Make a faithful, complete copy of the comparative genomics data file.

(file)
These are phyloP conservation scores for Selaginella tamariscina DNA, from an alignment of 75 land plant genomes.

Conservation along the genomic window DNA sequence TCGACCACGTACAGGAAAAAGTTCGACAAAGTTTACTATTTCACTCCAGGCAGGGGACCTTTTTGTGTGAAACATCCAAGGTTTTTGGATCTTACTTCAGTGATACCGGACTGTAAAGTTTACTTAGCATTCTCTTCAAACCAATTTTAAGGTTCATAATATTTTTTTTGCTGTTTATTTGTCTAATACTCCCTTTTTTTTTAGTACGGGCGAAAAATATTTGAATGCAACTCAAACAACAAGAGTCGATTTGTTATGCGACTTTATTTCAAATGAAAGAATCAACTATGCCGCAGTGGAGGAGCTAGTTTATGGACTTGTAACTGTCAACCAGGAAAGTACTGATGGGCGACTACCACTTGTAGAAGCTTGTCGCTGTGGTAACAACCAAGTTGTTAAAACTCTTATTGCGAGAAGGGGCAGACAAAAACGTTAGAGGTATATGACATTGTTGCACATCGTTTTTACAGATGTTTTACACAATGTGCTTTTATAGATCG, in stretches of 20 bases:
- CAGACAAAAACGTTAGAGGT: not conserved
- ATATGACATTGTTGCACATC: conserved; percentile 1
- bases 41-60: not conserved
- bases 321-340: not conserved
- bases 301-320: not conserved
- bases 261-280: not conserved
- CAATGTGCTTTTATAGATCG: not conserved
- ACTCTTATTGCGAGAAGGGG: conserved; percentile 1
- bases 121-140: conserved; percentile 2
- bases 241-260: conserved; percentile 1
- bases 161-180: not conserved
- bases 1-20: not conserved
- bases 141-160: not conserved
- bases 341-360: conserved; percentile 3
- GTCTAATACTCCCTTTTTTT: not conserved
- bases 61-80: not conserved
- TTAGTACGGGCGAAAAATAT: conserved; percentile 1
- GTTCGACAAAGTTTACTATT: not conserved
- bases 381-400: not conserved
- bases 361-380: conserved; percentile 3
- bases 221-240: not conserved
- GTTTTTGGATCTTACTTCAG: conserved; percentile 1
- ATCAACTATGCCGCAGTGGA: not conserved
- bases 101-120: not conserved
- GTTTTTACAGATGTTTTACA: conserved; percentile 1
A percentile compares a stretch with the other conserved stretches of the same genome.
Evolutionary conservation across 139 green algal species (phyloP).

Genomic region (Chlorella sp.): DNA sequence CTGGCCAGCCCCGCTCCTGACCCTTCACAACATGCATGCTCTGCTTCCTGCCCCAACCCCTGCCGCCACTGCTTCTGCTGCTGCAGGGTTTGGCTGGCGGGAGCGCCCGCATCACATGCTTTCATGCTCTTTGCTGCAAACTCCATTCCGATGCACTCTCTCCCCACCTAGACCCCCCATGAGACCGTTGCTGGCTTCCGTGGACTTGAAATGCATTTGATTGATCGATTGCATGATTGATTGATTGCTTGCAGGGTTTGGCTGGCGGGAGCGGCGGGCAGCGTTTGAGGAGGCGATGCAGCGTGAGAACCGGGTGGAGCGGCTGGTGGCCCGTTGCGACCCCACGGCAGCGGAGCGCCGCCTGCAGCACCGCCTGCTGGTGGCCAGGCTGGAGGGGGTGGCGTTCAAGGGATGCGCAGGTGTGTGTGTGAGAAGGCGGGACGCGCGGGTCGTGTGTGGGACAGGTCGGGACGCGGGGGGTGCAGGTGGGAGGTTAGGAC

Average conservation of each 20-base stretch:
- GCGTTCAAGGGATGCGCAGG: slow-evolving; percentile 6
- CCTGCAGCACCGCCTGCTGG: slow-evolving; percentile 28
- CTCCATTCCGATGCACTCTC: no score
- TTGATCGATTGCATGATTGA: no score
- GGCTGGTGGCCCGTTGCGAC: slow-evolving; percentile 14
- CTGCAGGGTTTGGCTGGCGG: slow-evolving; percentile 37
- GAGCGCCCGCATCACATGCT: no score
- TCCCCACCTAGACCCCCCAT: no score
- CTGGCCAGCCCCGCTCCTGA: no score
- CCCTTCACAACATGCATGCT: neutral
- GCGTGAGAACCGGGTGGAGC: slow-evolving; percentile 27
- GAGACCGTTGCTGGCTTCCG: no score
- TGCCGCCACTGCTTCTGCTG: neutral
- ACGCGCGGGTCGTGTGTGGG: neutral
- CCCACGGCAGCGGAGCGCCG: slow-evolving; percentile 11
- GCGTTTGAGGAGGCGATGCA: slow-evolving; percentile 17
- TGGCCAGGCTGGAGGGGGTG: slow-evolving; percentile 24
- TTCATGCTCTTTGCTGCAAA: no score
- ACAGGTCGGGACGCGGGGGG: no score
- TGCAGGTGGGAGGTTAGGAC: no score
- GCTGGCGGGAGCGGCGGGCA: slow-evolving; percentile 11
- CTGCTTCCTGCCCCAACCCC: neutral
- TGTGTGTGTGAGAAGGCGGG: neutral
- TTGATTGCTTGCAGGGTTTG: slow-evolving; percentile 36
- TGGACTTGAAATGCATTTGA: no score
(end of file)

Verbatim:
These are phyloP conservation scores for Selaginella tamariscina DNA, from an alignment of 75 land plant genomes.

Conservation along the genomic window DNA sequence TCGACCACGTACAGGAAAAAGTTCGACAAAGTTTACTATTTCACTCCAGGCAGGGGACCTTTTTGTGTGAAACATCCAAGGTTTTTGGATCTTACTTCAGTGATACCGGACTGTAAAGTTTACTTAGCATTCTCTTCAAACCAATTTTAAGGTTCATAATATTTTTTTTGCTGTTTATTTGTCTAATACTCCCTTTTTTTTTAGTACGGGCGAAAAATATTTGAATGCAACTCAAACAACAAGAGTCGATTTGTTATGCGACTTTATTTCAAATGAAAGAATCAACTATGCCGCAGTGGAGGAGCTAGTTTATGGACTTGTAACTGTCAACCAGGAAAGTACTGATGGGCGACTACCACTTGTAGAAGCTTGTCGCTGTGGTAACAACCAAGTTGTTAAAACTCTTATTGCGAGAAGGGGCAGACAAAAACGTTAGAGGTATATGACATTGTTGCACATCGTTTTTACAGATGTTTTACACAATGTGCTTTTATAGATCG, in stretches of 20 bases:
- CAGACAAAAACGTTAGAGGT: not conserved
- ATATGACATTGTTGCACATC: conserved; percentile 1
- bases 41-60: not conserved
- bases 321-340: not conserved
- bases 301-320: not conserved
- bases 261-280: not conserved
- CAATGTGCTTTTATAGATCG: not conserved
- ACTCTTATTGCGAGAAGGGG: conserved; percentile 1
- bases 121-140: conserved; percentile 2
- bases 241-260: conserved; percentile 1
- bases 161-180: not conserved
- bases 1-20: not conserved
- bases 141-160: not conserved
- bases 341-360: conserved; percentile 3
- GTCTAATACTCCCTTTTTTT: not conserved
- bases 61-80: not conserved
- TTAGTACGGGCGAAAAATAT: conserved; percentile 1
- GTTCGACAAAGTTTACTATT: not conserved
- bases 381-400: not conserved
- bases 361-380: conserved; percentile 3
- bases 221-240: not conserved
- GTTTTTGGATCTTACTTCAG: conserved; percentile 1
- ATCAACTATGCCGCAGTGGA: not conserved
- bases 101-120: not conserved
- GTTTTTACAGATGTTTTACA: conserved; percentile 1
A percentile compares a stretch with the other conserved stretches of the same genome.
Evolutionary conservation across 139 green algal species (phyloP).

Genomic region (Chlorella sp.): DNA sequence CTGGCCAGCCCCGCTCCTGACCCTTCACAACATGCATGCTCTGCTTCCTGCCCCAACCCCTGCCGCCACTGCTTCTGCTGCTGCAGGGTTTGGCTGGCGGGAGCGCCCGCATCACATGCTTTCATGCTCTTTGCTGCAAACTCCATTCCGATGCACTCTCTCCCCACCTAGACCCCCCATGAGACCGTTGCTGGCTTCCGTGGACTTGAAATGCATTTGATTGATCGATTGCATGATTGATTGATTGCTTGCAGGGTTTGGCTGGCGGGAGCGGCGGGCAGCGTTTGAGGAGGCGATGCAGCGTGAGAACCGGGTGGAGCGGCTGGTGGCCCGTTGCGACCCCACGGCAGCGGAGCGCCGCCTGCAGCACCGCCTGCTGGTGGCCAGGCTGGAGGGGGTGGCGTTCAAGGGATGCGCAGGTGTGTGTGTGAGAAGGCGGGACGCGCGGGTCGTGTGTGGGACAGGTCGGGACGCGGGGGGTGCAGGTGGGAGGTTAGGAC

Average conservation of each 20-base stretch:
- GCGTTCAAGGGATGCGCAGG: slow-evolving; percentile 6
- CCTGCAGCACCGCCTGCTGG: slow-evolving; percentile 28
- CTCCATTCCGATGCACTCTC: no score
- TTGATCGATTGCATGATTGA: no score
- GGCTGGTGGCCCGTTGCGAC: slow-evolving; percentile 14
- CTGCAGGGTTTGGCTGGCGG: slow-evolving; percentile 37
- GAGCGCCCGCATCACATGCT: no score
- TCCCCACCTAGACCCCCCAT: no score
- CTGGCCAGCCCCGCTCCTGA: no score
- CCCTTCACAACATGCATGCT: neutral
- GCGTGAGAACCGGGTGGAGC: slow-evolving; percentile 27
- GAGACCGTTGCTGGCTTCCG: no score
- TGCCGCCACTGCTTCTGCTG: neutral
- ACGCGCGGGTCGTGTGTGGG: neutral
- CCCACGGCAGCGGAGCGCCG: slow-evolving; percentile 11
- GCGTTTGAGGAGGCGATGCA: slow-evolving; percentile 17
- TGGCCAGGCTGGAGGGGGTG: slow-evolving; percentile 24
- TTCATGCTCTTTGCTGCAAA: no score
- ACAGGTCGGGACGCGGGGGG: no score
- TGCAGGTGGGAGGTTAGGAC: no score
- GCTGGCGGGAGCGGCGGGCA: slow-evolving; percentile 11
- CTGCTTCCTGCCCCAACCCC: neutral
- TGTGTGTGTGAGAAGGCGGG: neutral
- TTGATTGCTTGCAGGGTTTG: slow-evolving; percentile 36
- TGGACTTGAAATGCATTTGA: no score